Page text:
Remember the dead, fight for the living – Campaigners mark Workers Memorial Day

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Remember the dead, fight for the living - Campaigners mark Workers Memorial Day

Health and safety campaigners gathered at the Cenotaph in Wolverhampton today to commemorate workers memorial day.

The annual wreath laying near St Peter’s Church, remembers workers who have been killed or seriously injured in industrial accidents during the last year.

Three Wolverhampton workers – Trevor Bagshaw 68, William Price, 63 and Mohammed Yasin 37, died last year from work related accidents.

But Secretary of Wolverhampton Trades Union Council Nick Kelleher said 79 people died early in the city from “job related injuries and illnesses.”

He said: “Our industrial past has shaped this town. All the people who work in Wolverhampton make it the town we’re proud of now – whether we’re council or health workers, factory workers or teachers, builders, posties, carers or fire-fighters.

“It’s tragic then, when work brings about the end of life; when it contributes to the breakdown of families & fracturing of communities.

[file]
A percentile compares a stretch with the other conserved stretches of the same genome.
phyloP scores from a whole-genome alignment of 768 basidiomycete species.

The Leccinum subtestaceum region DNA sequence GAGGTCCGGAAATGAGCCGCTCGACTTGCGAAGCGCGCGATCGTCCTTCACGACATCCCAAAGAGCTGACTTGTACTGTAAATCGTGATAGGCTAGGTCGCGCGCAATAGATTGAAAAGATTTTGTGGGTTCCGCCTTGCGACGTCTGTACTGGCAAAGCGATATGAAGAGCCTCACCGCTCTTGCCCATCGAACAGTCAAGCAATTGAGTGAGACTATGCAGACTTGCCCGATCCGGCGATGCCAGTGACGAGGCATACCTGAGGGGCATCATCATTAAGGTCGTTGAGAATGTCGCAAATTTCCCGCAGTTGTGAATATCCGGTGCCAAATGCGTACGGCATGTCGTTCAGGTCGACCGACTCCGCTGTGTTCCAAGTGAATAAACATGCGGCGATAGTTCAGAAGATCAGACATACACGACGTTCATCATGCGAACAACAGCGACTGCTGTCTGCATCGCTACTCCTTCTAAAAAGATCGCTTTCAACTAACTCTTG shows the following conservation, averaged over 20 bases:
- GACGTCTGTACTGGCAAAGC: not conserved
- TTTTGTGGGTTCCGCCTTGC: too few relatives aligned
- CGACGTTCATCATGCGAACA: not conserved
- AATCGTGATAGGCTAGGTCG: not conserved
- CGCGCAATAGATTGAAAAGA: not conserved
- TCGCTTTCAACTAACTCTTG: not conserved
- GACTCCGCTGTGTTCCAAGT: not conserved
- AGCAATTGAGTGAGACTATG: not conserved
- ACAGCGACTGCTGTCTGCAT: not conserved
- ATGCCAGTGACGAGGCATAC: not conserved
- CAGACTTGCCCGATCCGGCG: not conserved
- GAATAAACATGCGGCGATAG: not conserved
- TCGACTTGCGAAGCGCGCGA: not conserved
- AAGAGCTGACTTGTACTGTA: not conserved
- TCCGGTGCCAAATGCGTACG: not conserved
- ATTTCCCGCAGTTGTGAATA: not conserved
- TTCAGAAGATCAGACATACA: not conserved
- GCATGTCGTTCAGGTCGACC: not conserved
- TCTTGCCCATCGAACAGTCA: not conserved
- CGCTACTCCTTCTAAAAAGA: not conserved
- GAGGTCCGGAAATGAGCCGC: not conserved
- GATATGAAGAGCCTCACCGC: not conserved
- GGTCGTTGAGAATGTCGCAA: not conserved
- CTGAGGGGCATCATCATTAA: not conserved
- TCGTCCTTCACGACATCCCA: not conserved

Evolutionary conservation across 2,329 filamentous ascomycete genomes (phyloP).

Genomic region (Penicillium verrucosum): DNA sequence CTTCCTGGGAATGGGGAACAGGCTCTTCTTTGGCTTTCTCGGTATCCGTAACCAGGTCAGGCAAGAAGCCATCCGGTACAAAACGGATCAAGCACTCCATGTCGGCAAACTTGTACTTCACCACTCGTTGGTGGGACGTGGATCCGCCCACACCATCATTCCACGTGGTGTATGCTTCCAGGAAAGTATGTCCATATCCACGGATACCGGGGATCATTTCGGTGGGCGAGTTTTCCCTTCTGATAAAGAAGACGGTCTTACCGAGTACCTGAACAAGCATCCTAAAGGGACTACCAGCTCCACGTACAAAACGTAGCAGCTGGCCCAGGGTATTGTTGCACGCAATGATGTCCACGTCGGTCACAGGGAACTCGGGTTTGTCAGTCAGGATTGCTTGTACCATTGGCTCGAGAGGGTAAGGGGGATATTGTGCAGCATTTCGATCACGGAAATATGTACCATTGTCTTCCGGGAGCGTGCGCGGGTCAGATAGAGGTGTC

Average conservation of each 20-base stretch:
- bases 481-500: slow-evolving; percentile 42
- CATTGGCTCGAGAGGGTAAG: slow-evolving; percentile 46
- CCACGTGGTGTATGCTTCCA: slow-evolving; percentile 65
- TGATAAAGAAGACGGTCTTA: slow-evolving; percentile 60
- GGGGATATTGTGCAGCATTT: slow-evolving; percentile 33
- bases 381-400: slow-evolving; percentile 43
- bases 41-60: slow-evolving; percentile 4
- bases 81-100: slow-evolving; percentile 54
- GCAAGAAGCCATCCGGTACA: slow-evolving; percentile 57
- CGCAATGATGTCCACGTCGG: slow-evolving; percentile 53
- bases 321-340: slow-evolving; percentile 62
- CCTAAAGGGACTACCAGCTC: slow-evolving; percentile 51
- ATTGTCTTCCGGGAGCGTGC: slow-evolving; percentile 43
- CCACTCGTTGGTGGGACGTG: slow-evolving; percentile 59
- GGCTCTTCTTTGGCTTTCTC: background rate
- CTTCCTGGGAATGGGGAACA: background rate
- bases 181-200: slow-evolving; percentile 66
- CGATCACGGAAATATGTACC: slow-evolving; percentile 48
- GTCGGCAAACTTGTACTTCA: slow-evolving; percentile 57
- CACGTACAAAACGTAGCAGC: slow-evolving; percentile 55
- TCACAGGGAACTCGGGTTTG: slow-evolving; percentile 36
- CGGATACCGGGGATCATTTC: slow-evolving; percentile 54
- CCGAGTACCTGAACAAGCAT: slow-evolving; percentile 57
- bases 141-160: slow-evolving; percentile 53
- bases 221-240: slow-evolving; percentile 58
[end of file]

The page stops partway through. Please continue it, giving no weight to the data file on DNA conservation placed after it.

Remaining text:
“But it should never be an expected part of working life.”

He blamed government cuts to the H&S Executive, pointing out they can only prosecute one in a thousand breaches of H&S law.

He said: “They believe our H&S laws are red tape. Better red tape than red bandages.”

He urged people in the city to fight for improvements in Health and Safety at work as “more than just a bureaucratic tick list to be checked.”

He added: “We can achieve this when we are organised in the workplace, when we join together in trade unions to campaign for safer working conditions.”

“Trade unions have a long, proud history of not only helping their members when tragedy and hardship strike, but also of using our collective voice to ensure that these awful accidents never happen in the first place.”

“Let us remember the dead and fight for the living.”

According to TUC research, funding to the HSE has been cut by 40 per cent, new regulations have been blocked and local authorities have reduced their workplace inspections by 93 per cent.

TUC General Secretary Frances O’Grady said: “The government says that the UK is a safe place to work and that we don’t need any more regulation. If only this were the case. With the UK ranked just 20th in the health and safety risk index of 34 developed nations, we’ve hardly got a record to be proud of.”


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